For several years, the leadership of the United States Postal Service (USPS), the postal employee unions, and the mailing industry have clamored for postal reform. Under the Postal Accountability and Enhancement Act (PAEA) of 2006, the USPS has had to pre-fund future retiree health benefits, creating a $5 billion annual liability. Adding to the problem, the USPS has overpaid billions into the Federal Employee Retirement System. And mail volumes have declined (but not as much as many people think).
Congress has responded quickly – by doing nothing. There are over 30 bills in the House and Senate dealing with different aspects of postal reform. Only two bills – H.2748 and S.1486 – have been approved by the respective oversight committees. That was months ago, and neither have been brought to the floor for a vote. Probably because there are competing bills in each chamber that have more supporters, including a lot of bipartisan agreement.
The USPS Board of Governors is the equivalent of a board of directors of a private corporation. The Board is composed of the Postmaster General and 9 members who are appointed by the President with Senate approval. Since President Obama has taken office, the terms of 5 Governors have ended, and he has submitted the names of Republicans and Democrats as nominees. And waited. And waited.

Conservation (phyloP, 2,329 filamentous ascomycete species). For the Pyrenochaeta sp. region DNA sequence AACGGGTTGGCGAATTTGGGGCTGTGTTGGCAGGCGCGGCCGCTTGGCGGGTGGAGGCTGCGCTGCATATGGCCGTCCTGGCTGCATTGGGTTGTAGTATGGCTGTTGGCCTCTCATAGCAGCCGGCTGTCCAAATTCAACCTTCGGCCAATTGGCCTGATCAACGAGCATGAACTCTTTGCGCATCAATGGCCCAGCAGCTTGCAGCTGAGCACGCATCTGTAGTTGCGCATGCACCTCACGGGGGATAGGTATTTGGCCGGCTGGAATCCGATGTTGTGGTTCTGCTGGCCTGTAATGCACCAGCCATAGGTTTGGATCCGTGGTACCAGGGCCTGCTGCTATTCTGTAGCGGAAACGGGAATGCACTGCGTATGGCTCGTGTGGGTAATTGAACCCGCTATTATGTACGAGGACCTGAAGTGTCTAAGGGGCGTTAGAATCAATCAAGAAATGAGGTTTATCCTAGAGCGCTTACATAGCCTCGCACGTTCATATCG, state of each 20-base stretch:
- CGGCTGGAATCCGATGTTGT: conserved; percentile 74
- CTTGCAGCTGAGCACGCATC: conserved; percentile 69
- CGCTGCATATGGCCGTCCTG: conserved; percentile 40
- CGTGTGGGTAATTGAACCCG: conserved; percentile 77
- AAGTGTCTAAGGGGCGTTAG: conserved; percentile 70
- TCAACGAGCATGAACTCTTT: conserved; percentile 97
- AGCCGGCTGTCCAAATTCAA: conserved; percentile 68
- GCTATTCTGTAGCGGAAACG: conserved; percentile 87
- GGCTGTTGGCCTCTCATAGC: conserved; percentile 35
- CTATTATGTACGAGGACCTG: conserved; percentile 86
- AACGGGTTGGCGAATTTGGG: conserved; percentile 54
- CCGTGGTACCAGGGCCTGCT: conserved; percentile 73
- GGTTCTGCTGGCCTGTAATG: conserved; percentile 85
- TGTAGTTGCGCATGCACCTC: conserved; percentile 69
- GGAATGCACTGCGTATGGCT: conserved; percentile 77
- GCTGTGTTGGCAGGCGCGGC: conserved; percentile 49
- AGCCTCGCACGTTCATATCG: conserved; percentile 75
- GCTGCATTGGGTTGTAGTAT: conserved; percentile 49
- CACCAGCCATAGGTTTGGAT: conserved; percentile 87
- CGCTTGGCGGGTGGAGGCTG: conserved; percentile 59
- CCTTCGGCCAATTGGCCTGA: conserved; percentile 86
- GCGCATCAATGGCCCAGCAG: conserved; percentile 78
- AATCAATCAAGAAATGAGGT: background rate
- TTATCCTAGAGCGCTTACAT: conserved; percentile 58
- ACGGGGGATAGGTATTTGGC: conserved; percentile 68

Last week, the Senate held a confirmation hearing for 4 of the nominees. The committee chairman, Senator Carper, began the hearing with a statement on the importance of the USPS to the nation’s economy and the millions of people who work in the print and mail industry. He was the only member of the committee present. His Republican co-chair’s plane was delayed, but there was no explanation for the absence of the rest of the committee. Nor has a date been set for a vote on the Senate floor to finalize their confirmation.
The passage of a postal reform bill will be a contentious issue. While everyone agrees change is needed, there’s little agreement on what those changes should look like. It will take tremendous effort and compromise by all parties to create a solution that will resolve at least some of the issues impacting the USPS. It will be hard work.
However, the Congress has allowed the USPS Board of Governors to dwindle to less than half of its required appointees. The confirmation process wasn’t held up by the filibuster or other procedural delays. It’s just that nothing happened. Two more Governors’ terms expire in December.
If the routine procedural confirmation of these nominees can’t be completed in a timely manner, if committee members can’t make the time for these hearings, is there any hope for comprehensive postal reform in the near future?